Making perfect Yorkshire puddings truly is an art form. When done right, they emerge from the oven improbably tall, puffed up like little clouds, crispy and browned on the outside but with an airy, delicate interior. Those contrasting textures in each tender bite create Yorkshire pudding magic!
But I wasn’t always the Yorkshire pudding pro I am today. When I first started trying my hand at recreating the ones from my childhood Sunday roasts, it was a bit of a disaster. My first batches came out of the oven looking like flat pancakes. No rise. No crispy edges. Just mushy disappointing puds.
What was I doing wrong? It took plenty of trial and much error before I unlocked the secrets to homemade Yorkshire pudding greatness. From getting the oven rip-roaring hot to chilling the batter thoroughly and resisting peeking during baking, every step matters. Precise ingredients, measurements, and technique make all the difference.
Now when I pull a tray of perfectly puffed Yorkshire puddings from the oven – crispy, golden peaks rising impossibly high over the edges of the pan – it still gives me a thrill after all these years.
While often served alongside roasts like a sort of edible sponge for pan drippings, Yorkshire puddings are equally tasty at breakfast. We love topping them with sweet jam or maple syrup. The contrast of the crispy exterior with the soft, cloud-like interior against the burst of sugary fruit is simple bliss.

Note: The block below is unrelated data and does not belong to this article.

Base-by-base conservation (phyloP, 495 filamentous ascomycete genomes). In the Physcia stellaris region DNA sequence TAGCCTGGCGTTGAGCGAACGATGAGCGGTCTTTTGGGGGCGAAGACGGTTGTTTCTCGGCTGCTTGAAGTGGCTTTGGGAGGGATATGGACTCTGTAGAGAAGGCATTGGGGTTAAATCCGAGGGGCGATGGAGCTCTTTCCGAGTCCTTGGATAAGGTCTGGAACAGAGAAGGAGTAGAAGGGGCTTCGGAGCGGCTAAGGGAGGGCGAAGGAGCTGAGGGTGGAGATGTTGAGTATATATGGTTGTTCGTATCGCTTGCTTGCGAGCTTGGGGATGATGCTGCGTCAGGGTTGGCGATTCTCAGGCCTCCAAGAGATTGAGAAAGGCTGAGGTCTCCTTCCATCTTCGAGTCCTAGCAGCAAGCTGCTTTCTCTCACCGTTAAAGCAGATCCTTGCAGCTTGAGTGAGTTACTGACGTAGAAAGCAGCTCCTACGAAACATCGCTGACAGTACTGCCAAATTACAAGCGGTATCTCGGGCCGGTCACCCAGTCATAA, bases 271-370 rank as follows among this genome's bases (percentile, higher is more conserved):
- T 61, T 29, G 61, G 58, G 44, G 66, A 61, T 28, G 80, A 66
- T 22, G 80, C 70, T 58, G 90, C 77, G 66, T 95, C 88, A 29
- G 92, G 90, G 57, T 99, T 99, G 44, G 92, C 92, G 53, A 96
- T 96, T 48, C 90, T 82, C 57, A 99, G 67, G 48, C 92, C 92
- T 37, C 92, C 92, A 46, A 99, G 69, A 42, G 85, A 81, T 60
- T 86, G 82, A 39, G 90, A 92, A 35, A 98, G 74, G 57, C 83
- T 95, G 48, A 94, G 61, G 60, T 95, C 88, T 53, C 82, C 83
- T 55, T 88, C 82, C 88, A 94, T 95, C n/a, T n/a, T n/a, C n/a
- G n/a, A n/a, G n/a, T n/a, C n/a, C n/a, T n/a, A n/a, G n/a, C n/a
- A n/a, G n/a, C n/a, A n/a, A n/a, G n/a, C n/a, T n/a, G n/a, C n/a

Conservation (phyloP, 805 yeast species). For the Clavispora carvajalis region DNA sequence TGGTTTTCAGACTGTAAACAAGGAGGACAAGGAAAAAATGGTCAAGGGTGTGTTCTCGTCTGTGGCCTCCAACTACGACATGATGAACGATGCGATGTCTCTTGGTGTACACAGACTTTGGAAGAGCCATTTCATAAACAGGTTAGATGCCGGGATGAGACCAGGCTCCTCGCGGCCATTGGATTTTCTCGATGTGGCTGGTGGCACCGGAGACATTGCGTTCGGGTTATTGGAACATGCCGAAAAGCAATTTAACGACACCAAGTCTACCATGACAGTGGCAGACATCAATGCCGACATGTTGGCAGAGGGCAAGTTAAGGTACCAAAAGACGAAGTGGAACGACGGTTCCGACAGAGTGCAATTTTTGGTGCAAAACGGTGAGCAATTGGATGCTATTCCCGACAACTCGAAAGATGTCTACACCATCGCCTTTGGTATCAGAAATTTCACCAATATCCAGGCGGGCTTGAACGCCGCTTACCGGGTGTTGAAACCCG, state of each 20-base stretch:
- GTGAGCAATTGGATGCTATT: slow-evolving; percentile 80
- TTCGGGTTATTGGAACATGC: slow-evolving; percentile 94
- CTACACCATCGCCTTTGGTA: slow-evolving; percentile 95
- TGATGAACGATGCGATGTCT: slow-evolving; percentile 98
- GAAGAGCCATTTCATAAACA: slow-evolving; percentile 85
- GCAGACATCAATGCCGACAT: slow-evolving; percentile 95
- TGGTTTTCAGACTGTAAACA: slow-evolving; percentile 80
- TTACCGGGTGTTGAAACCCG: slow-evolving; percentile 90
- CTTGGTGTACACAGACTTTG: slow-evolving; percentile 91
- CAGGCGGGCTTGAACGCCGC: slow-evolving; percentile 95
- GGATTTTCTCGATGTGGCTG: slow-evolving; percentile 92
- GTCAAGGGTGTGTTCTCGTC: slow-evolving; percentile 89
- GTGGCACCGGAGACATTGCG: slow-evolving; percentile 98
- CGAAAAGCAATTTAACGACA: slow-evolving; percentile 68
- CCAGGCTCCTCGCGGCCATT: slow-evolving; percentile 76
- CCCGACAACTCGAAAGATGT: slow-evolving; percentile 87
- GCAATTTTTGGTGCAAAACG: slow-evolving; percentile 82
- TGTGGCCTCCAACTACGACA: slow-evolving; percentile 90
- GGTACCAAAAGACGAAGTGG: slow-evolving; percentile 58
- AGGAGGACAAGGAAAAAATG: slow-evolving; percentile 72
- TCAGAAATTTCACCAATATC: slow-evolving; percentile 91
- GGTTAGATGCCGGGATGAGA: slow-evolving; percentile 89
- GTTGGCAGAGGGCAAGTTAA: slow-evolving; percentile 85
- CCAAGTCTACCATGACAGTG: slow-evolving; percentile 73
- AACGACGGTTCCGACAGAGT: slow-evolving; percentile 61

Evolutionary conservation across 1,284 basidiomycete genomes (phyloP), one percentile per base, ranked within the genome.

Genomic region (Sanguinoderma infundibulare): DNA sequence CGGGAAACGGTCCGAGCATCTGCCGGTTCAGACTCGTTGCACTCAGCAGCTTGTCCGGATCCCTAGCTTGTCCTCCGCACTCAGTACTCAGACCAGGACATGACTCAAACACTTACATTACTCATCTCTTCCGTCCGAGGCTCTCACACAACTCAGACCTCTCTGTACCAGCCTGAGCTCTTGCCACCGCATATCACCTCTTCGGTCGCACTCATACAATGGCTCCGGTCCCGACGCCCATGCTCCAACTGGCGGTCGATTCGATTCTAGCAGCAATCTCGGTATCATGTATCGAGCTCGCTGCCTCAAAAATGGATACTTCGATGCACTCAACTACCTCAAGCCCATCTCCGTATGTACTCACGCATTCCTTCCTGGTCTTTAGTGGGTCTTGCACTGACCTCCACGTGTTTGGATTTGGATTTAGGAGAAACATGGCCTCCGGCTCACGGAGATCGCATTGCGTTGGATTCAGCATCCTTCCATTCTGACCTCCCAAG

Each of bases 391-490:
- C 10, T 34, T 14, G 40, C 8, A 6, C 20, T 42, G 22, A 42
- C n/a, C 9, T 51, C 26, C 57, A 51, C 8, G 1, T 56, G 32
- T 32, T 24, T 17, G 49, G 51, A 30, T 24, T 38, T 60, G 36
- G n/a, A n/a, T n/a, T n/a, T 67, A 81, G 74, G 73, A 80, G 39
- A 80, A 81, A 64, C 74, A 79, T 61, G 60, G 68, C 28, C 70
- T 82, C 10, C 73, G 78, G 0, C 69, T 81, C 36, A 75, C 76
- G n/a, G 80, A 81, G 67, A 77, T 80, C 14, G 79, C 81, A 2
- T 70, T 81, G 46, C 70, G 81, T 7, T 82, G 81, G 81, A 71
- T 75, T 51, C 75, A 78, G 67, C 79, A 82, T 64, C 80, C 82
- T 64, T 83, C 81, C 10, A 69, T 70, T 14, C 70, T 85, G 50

So today I’m excited to pass on everything I’ve learned over the years about successfully making Yorkshire puddings at home. I’ll walk you through my recipe step-by-step from mixing the thin batter to getting the oven and oil sizzling hot to baking these beauties to perfection. Follow my tips and techniques, and soon you’ll be pulling bakery-quality Yorkshire puddings from your own oven. Crisp, risen edges. Tall stature. Light and airy middles. Yorkshire pudding glory awaits. So get out your mixing bowl and let’s get puffing!
What type of flour works best?
All-purpose flour gives the lightest, airiest texture versus bread or whole wheat flours. The lower protein content ensures a delicate interior.
Should the eggs be at room temperature?
Yes, cold eggs won’t blend smoothly into the batter which can affect the rise. Bring eggs to room temp before mixing.
What fat makes the best Yorkshire puddings?
Beef drippings lend the most savory flavor while vegetable oil yields lighter puds. Lard or goose fat also work well.
Does resting the batter help?
Chilling the thin batter for at least 30 minutes allows the gluten strands to relax so the puddings can rise higher in the oven.
Should the oven and fat be hot?
Yes, very hot! Preheat the oven and pan to 450° or higher so the batter immediately sizzles and puffs up when poured in.
Why shouldn’t I peek while they bake?
Resist lifting the oven door or the rapid temperature change can cause the Yorkshire puddings to fall before they fully set.
How do I get crispy edges?
Baking in a hot pan on the top oven rack will yield the crispiest edges and peaks. Don’t crowd the pan either.
Prep Time: 5 minutes
Cook Time: 25 minutes
Total Time: 30 minutes
- 1 cup all-purpose flour
- 1⁄4 teaspoon salt
- 3 large eggs
- 1 1⁄4 cups whole milk
- 1⁄3 cup beef drippings or vegetable oil